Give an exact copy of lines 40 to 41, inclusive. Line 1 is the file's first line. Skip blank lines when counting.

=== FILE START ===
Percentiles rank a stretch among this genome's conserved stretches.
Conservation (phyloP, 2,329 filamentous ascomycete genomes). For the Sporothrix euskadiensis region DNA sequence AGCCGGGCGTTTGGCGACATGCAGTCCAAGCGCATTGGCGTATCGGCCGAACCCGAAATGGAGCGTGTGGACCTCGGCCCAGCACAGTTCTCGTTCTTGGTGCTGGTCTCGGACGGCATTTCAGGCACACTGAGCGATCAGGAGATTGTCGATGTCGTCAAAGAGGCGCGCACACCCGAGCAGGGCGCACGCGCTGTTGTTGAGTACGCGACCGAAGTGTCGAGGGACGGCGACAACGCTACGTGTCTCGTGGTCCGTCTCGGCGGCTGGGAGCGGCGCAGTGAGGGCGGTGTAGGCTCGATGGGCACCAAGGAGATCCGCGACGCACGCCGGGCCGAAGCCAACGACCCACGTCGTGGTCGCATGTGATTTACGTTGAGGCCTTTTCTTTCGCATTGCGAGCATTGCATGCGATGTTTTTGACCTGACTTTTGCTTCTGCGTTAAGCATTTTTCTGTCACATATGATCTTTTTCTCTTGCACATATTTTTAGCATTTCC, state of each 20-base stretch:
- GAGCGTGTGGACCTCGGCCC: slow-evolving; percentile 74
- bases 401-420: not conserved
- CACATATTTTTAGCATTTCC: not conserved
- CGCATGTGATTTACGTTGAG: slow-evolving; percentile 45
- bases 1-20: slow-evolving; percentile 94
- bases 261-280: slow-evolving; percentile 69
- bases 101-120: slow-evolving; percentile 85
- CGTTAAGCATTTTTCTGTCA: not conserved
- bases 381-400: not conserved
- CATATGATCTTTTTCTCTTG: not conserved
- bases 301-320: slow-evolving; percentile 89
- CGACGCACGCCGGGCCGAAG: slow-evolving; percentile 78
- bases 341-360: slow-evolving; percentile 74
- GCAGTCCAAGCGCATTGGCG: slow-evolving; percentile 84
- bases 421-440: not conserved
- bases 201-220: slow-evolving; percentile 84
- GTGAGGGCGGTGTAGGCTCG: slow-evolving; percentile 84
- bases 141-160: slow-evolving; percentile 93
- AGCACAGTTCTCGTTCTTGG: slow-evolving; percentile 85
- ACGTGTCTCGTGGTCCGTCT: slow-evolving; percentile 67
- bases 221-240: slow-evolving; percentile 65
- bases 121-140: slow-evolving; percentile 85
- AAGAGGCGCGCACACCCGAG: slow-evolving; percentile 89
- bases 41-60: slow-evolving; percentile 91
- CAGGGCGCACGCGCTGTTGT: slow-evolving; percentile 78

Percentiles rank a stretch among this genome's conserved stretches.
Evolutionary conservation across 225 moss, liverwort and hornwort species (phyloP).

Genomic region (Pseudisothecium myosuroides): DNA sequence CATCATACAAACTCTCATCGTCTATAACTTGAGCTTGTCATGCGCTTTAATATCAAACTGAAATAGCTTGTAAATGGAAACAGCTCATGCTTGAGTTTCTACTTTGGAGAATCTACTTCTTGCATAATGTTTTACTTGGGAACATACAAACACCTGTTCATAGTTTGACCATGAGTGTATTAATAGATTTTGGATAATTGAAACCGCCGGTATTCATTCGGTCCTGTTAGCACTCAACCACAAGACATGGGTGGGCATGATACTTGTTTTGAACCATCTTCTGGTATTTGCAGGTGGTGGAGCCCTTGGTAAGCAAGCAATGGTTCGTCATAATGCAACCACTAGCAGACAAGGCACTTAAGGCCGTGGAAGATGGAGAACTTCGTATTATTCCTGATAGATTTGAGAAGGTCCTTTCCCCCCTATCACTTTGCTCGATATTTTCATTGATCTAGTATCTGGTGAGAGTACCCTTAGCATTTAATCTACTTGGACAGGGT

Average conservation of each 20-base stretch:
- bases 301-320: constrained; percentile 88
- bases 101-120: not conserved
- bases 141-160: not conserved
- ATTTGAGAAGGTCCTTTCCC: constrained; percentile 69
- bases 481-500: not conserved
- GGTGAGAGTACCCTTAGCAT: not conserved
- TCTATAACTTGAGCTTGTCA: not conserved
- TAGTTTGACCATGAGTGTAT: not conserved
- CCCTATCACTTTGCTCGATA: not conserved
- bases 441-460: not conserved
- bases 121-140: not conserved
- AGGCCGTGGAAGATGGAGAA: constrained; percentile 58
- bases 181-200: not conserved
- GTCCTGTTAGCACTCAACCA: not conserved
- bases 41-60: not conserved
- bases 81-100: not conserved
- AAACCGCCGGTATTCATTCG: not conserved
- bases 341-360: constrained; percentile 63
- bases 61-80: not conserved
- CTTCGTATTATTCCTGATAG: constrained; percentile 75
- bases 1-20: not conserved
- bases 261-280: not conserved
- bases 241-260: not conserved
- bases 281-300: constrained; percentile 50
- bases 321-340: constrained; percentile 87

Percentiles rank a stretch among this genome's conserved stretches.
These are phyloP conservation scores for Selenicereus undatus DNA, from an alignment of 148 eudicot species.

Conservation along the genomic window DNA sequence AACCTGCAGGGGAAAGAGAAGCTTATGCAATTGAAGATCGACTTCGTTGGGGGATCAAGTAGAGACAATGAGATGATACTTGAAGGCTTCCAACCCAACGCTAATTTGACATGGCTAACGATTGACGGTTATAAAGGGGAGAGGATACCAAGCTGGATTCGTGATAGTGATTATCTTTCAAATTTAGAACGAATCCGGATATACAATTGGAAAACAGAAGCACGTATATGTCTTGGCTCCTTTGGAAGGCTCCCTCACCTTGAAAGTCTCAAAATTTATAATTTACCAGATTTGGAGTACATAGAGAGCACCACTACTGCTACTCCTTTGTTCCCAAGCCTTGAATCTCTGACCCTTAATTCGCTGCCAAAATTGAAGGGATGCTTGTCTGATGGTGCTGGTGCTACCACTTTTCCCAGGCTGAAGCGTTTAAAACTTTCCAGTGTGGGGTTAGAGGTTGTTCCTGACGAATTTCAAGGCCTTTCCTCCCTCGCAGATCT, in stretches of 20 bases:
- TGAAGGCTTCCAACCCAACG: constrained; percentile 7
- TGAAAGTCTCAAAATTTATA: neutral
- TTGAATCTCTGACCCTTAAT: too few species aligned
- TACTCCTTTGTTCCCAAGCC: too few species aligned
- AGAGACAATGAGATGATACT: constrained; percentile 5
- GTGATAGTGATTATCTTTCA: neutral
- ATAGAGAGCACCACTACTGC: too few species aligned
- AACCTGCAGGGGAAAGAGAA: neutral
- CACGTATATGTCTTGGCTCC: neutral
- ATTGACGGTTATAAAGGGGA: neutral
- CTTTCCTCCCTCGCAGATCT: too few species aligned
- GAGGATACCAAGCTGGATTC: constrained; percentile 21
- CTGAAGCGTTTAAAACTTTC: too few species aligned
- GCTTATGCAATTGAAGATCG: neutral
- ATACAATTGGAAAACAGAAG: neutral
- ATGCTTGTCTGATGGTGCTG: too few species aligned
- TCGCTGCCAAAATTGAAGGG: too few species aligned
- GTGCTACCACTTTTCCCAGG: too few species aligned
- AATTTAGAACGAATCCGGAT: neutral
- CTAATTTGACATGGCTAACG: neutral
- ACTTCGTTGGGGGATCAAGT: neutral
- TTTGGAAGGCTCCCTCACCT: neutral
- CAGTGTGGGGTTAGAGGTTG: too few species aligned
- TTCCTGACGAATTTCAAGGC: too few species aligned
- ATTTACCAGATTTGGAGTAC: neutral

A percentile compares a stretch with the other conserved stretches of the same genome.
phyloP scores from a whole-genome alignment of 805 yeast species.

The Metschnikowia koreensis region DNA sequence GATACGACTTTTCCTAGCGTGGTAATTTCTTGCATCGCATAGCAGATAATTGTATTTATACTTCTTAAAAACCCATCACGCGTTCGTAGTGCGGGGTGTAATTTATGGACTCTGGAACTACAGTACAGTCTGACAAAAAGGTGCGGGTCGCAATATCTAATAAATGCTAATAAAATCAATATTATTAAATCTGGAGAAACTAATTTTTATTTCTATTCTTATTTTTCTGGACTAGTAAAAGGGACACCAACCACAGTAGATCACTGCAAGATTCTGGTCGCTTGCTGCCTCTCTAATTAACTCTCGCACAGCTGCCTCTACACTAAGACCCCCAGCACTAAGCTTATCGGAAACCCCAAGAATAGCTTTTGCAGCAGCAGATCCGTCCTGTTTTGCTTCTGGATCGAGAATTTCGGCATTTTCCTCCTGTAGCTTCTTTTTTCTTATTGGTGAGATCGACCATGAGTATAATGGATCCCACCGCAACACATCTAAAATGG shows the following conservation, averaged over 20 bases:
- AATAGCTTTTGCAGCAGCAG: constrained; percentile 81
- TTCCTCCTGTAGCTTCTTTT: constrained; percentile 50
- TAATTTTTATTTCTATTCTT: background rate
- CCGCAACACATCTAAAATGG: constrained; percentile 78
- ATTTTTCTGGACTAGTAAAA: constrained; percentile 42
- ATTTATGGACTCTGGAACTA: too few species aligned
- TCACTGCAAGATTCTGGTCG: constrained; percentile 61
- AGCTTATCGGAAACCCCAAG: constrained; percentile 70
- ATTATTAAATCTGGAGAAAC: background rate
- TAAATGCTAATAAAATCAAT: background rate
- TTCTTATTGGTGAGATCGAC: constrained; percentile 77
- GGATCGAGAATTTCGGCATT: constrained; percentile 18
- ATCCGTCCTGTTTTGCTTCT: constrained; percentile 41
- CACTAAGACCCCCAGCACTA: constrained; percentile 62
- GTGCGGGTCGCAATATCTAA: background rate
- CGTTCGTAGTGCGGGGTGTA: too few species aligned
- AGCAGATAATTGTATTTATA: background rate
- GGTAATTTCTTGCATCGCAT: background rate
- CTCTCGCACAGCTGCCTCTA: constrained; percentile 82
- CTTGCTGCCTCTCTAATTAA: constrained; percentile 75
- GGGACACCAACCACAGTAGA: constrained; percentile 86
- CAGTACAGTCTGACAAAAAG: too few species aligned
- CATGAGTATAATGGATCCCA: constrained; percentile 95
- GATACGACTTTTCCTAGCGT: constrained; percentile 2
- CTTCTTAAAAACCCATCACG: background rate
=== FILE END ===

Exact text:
- CCCTATCACTTTGCTCGATA: not conserved
- bases 441-460: not conserved